NORWALK, Conn. - A convicted sex offender living in Maine has been charged in the death of an 11-year-old Connecticut girl who was raped and strangled on her way home from school more than 32 years ago.
Marc J. Karun, 53, of Stetson, is charged with murder with special circumstances and first-degree kidnapping in the strangulation death of Kathleen Marie Flynn, police officials in Norwalk, Connecticut, said Thursday. Karun was arrested outside his home Wednesday by Maine state troopers.
“The arrest occurred while Lt. Art Weisgerber and Sgt. Alex Tolnay were in Bangor, Maine, to execute an arrest warrant for Marc Karun for the sexual assault and murder of Kathleen Flynn on Sept. 23, 1986,” according to a news release from the Norwalk Police Department.
Karun, who is listed on Maine’s Sex Offender Registry as a lifetime registrant, waived extradition back to Connecticut on Friday, Norwalk police officials said. He was booked into the jail there and his bail was set at $5 million.
The Flynn family released a statement through the Norwalk Police Department in which they thanked cold case detectives for bringing Kathleen’s alleged killer to justice.
“This continues to be a very difficult time for us and we do not wish to make any further comments,” the statement read. “We ask the media to please respect our privacy.”
Norwalk cold case investigators said Kathleen was walking home on a path that went through woods on the campus of her school, Ponus Ridge Middle School, when she was abducted. Her parents reported her missing that evening when she failed to make it the half mile home.
Karun’s arrest affidavit, which was obtained by WCSH in Portland, stated that police and firefighters who searched throughout the night found the girl’s duffel bag around 2 a.m. the next day. Her sneakers and socks were found nearby.
Kathleen’s body was found in the woods, 158 feet off the path, around 90 minutes later. Police officials said an autopsy determined she had been sexually assaulted and strangled.
Kathleen, who turned 11 the month she died, was in middle school for just a few weeks before she was killed, a 1986 article in The New York Times said. According to The Hartford Courant, she was slain a few hundred feet from the athletic fields where the school’s soccer and field hockey teams were practicing.
Karun, who in 1986 lived a few miles from the school and the Flynn home, found himself at the top of investigators’ list of suspects early in the investigation. Then 21 years old, he already had convictions for violent sexual assaults, the Courant reported.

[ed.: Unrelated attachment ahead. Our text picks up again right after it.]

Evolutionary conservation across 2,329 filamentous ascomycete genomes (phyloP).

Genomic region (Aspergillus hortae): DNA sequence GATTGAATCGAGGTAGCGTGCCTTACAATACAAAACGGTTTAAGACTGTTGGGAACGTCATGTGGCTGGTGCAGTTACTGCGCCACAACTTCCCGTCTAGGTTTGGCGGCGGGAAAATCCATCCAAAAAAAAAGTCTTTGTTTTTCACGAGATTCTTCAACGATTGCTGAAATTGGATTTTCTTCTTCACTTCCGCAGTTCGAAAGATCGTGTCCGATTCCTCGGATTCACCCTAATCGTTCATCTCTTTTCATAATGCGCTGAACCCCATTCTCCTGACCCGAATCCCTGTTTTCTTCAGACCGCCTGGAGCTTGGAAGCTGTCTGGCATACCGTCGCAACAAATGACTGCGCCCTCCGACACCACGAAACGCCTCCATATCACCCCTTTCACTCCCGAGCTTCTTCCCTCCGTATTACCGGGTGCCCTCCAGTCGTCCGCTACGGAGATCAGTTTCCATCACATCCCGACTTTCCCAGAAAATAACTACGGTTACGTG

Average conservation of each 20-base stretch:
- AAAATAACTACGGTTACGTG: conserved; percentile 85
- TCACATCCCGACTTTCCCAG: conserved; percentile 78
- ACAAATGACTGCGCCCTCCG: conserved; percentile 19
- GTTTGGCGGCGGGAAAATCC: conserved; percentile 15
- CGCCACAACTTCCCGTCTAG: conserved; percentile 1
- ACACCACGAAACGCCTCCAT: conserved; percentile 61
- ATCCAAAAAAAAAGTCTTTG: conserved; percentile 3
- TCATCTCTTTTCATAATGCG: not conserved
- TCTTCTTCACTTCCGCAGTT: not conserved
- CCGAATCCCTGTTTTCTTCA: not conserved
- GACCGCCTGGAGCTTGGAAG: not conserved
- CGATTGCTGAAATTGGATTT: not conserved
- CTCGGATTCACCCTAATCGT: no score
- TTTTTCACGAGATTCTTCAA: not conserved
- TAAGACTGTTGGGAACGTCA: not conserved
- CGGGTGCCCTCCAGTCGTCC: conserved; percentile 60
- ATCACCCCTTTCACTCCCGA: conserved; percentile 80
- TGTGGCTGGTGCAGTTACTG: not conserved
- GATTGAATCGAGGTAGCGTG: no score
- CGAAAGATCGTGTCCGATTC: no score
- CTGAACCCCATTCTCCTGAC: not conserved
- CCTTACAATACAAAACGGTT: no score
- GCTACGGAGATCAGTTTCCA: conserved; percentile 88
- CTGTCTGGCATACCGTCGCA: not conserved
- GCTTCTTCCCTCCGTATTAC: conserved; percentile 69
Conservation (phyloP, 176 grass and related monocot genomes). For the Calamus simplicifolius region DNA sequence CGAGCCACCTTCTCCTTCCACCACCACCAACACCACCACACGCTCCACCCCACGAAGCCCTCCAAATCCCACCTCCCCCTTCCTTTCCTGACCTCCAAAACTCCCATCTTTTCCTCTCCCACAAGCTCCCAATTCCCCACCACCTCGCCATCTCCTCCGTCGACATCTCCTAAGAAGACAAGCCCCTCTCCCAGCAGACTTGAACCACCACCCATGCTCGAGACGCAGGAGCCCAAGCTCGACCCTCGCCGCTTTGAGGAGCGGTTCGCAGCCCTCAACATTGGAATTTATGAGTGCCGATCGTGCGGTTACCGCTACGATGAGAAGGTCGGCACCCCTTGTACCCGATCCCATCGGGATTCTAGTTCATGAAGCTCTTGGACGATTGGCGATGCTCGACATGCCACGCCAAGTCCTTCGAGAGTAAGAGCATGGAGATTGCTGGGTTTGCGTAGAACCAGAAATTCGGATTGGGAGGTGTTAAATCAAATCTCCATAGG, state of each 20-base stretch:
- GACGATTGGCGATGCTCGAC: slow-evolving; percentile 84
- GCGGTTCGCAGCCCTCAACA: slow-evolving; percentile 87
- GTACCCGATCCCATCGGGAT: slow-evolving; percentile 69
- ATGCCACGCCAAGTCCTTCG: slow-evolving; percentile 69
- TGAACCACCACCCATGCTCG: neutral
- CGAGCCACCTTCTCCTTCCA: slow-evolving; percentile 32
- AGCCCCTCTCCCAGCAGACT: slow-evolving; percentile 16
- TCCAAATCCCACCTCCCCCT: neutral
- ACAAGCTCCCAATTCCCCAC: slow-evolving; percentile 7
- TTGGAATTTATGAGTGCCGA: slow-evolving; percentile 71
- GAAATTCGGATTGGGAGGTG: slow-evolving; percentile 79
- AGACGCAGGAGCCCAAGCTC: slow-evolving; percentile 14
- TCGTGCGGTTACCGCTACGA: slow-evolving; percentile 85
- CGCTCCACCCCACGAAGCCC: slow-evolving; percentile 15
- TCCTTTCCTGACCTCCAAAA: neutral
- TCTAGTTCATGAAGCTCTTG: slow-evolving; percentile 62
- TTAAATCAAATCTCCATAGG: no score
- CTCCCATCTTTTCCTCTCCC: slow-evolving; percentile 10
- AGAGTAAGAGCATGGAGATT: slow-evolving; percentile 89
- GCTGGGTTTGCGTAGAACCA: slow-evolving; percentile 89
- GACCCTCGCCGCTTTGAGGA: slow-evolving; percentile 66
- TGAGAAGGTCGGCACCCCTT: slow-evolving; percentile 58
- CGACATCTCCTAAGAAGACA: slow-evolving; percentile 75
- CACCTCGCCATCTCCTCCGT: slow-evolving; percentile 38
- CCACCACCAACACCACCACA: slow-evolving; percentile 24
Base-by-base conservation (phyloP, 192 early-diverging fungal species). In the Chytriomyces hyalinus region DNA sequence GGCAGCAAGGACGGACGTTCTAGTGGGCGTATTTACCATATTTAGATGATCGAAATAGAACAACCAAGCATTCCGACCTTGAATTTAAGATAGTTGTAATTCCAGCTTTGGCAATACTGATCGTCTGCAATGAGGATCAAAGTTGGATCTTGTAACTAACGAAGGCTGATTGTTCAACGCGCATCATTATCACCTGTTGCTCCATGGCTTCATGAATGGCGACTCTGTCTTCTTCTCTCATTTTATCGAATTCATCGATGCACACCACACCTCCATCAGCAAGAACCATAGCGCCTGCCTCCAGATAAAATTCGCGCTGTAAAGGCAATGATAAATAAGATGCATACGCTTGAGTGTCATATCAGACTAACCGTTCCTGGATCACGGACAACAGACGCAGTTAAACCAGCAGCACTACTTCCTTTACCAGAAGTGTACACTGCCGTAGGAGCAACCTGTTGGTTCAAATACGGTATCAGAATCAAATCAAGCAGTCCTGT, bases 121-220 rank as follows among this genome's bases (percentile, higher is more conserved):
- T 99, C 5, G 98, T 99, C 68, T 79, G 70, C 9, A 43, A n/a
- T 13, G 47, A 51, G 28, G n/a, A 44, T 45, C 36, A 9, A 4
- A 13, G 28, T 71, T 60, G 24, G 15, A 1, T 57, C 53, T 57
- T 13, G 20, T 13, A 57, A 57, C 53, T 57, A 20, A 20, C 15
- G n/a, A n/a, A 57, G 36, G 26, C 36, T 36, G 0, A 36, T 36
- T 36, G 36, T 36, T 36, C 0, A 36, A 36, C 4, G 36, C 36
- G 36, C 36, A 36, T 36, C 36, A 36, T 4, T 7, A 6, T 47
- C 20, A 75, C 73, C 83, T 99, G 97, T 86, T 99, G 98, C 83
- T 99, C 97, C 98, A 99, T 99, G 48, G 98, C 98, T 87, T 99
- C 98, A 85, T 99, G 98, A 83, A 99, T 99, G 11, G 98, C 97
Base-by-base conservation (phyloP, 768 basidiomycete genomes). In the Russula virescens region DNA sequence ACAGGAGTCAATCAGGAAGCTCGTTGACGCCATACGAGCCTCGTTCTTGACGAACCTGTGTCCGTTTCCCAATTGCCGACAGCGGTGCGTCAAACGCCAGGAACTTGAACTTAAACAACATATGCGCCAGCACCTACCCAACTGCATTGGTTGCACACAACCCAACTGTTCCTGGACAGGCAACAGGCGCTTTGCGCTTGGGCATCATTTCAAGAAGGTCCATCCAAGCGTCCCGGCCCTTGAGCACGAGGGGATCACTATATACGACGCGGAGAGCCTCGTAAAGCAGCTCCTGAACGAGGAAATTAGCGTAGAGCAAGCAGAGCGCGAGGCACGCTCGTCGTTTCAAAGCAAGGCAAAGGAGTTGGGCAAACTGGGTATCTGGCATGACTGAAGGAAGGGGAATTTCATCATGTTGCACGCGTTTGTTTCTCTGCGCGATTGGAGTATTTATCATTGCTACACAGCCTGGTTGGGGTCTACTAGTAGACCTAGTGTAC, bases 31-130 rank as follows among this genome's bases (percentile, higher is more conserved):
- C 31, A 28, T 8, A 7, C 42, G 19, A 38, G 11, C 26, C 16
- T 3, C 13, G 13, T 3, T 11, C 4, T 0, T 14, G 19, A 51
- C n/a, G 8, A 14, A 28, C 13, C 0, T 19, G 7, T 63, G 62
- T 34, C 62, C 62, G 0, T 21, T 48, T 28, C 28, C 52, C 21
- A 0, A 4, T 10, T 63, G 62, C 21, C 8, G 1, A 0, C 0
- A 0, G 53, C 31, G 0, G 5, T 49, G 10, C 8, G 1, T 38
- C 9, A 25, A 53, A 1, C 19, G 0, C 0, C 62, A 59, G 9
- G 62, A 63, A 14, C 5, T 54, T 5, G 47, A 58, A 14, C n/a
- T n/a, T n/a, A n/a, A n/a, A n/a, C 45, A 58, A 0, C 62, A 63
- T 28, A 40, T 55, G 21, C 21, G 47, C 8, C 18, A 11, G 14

State police have just put up crime scene tape in front of the Stetson home of Marc Karun. He’s been arrested for sexual assault and murder of Kathleen Flynn in 1986 in Norwalk, CT. @WABI_TV5 pic.twitter.com/fXrV3pLCoF— Morgan Sturdivant (@MorganWABI) June 13, 2019
In one of those cases, he was arrested on kidnapping and sexual assault charges in January 1986 after he attacked a student at Norwalk Community College, the newspaper reported. According to his arrest affidavit in the Flynn homicide, the first-degree charges were reduced to a single charge of fourth-degree sexual assault less than a month before the middle schooler’s slaying.
Karun was sentenced to a six-month executed sentence, WCSH reported.
There were similarities, including the use of ligatures to bind his alleged victims, between the Flynn case and the sexual assault cases Karun was implicated in both before and after Kathleen’s slaying, the arrest document said.
The affidavit stated that Karun changed his story multiple times about where he was on the day Kathleen was slain. He initially told investigators Oct. 9, 1986, that he went to the girl’s middle school around 3 p.m. – 20 minutes after students were dismissed and Kathleen ultimately vanished -- “to see some teachers,” the document said.
He alternately said he went to the school to speak with the school librarian and that he walked the path from which Kathleen disappeared, WCSH reported. School librarians later told investigators they did not recall seeing a man fitting Karun’s description.
A hall monitor who was in the library at the time also did not remember seeing Karun that day.
School staffers who were shown a photo of Karun the day after his first police interview recalled him as a former student with “many serious problems,” the affidavit said.
Just getting a look at the arrest warrant for Marc Karun, now accused of the murder and rape of 11-year-old Kathleen Flynn in 1986. Turns out police questioned Karun just a couple weeks after the crime. It reminded them of a similar crime Karun was convicted of. @News12CT pic.twitter.com/8ceDCsrKpq— Marissa Alter (@MarissaAlter) June 13, 2019
Karun later told detectives he thought he was elsewhere, looking for work, the day Kathleen was taken. He denied involvement in the case and a detective described his demeanor as “cooperative, but very nervous and apprehensive,” the news station said.
Over the next 16 years, Karun racked up charges in several additional violent sexual assaults, landing him on the sex offender registry for life. According to the Courant, he was convicted of first-degree sexual assault in New Canaan and Derby.
The Derby assault, which took place in April 1988, involved a 16-year-old girl, WCSH reported. The following month, Karun assaulted a woman living in his former apartment, which he apparently was able to enter without forced entry.